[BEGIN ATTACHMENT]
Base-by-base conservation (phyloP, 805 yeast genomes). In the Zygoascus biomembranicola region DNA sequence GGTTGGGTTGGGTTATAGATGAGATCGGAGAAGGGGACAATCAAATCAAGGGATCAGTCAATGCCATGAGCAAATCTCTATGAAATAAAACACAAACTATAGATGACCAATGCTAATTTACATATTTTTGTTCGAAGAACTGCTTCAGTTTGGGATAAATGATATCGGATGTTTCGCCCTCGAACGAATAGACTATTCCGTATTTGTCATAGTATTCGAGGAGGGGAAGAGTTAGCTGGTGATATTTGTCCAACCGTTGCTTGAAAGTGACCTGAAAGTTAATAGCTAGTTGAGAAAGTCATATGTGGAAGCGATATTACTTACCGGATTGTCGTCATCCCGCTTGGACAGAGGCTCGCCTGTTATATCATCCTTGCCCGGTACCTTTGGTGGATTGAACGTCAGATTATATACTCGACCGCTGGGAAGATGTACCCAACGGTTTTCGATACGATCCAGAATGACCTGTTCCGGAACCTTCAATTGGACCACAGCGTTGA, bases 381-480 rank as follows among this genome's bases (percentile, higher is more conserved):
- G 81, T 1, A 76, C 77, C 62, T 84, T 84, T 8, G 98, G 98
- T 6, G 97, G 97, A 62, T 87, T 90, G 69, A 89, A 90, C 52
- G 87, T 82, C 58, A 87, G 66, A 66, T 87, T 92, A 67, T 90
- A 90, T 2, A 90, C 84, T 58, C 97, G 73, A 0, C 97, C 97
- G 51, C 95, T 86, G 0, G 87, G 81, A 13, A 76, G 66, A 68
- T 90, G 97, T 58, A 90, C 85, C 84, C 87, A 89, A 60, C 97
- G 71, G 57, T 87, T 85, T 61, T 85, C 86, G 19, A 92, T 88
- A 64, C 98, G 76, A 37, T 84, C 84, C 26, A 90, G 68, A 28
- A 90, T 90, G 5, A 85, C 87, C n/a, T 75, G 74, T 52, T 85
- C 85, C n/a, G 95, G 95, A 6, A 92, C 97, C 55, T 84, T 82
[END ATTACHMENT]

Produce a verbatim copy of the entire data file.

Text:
Base-by-base conservation (phyloP, 805 yeast genomes). In the Zygoascus biomembranicola region DNA sequence GGTTGGGTTGGGTTATAGATGAGATCGGAGAAGGGGACAATCAAATCAAGGGATCAGTCAATGCCATGAGCAAATCTCTATGAAATAAAACACAAACTATAGATGACCAATGCTAATTTACATATTTTTGTTCGAAGAACTGCTTCAGTTTGGGATAAATGATATCGGATGTTTCGCCCTCGAACGAATAGACTATTCCGTATTTGTCATAGTATTCGAGGAGGGGAAGAGTTAGCTGGTGATATTTGTCCAACCGTTGCTTGAAAGTGACCTGAAAGTTAATAGCTAGTTGAGAAAGTCATATGTGGAAGCGATATTACTTACCGGATTGTCGTCATCCCGCTTGGACAGAGGCTCGCCTGTTATATCATCCTTGCCCGGTACCTTTGGTGGATTGAACGTCAGATTATATACTCGACCGCTGGGAAGATGTACCCAACGGTTTTCGATACGATCCAGAATGACCTGTTCCGGAACCTTCAATTGGACCACAGCGTTGA, bases 381-480 rank as follows among this genome's bases (percentile, higher is more conserved):
- G 81, T 1, A 76, C 77, C 62, T 84, T 84, T 8, G 98, G 98
- T 6, G 97, G 97, A 62, T 87, T 90, G 69, A 89, A 90, C 52
- G 87, T 82, C 58, A 87, G 66, A 66, T 87, T 92, A 67, T 90
- A 90, T 2, A 90, C 84, T 58, C 97, G 73, A 0, C 97, C 97
- G 51, C 95, T 86, G 0, G 87, G 81, A 13, A 76, G 66, A 68
- T 90, G 97, T 58, A 90, C 85, C 84, C 87, A 89, A 60, C 97
- G 71, G 57, T 87, T 85, T 61, T 85, C 86, G 19, A 92, T 88
- A 64, C 98, G 76, A 37, T 84, C 84, C 26, A 90, G 68, A 28
- A 90, T 90, G 5, A 85, C 87, C n/a, T 75, G 74, T 52, T 85
- C 85, C n/a, G 95, G 95, A 6, A 92, C 97, C 55, T 84, T 82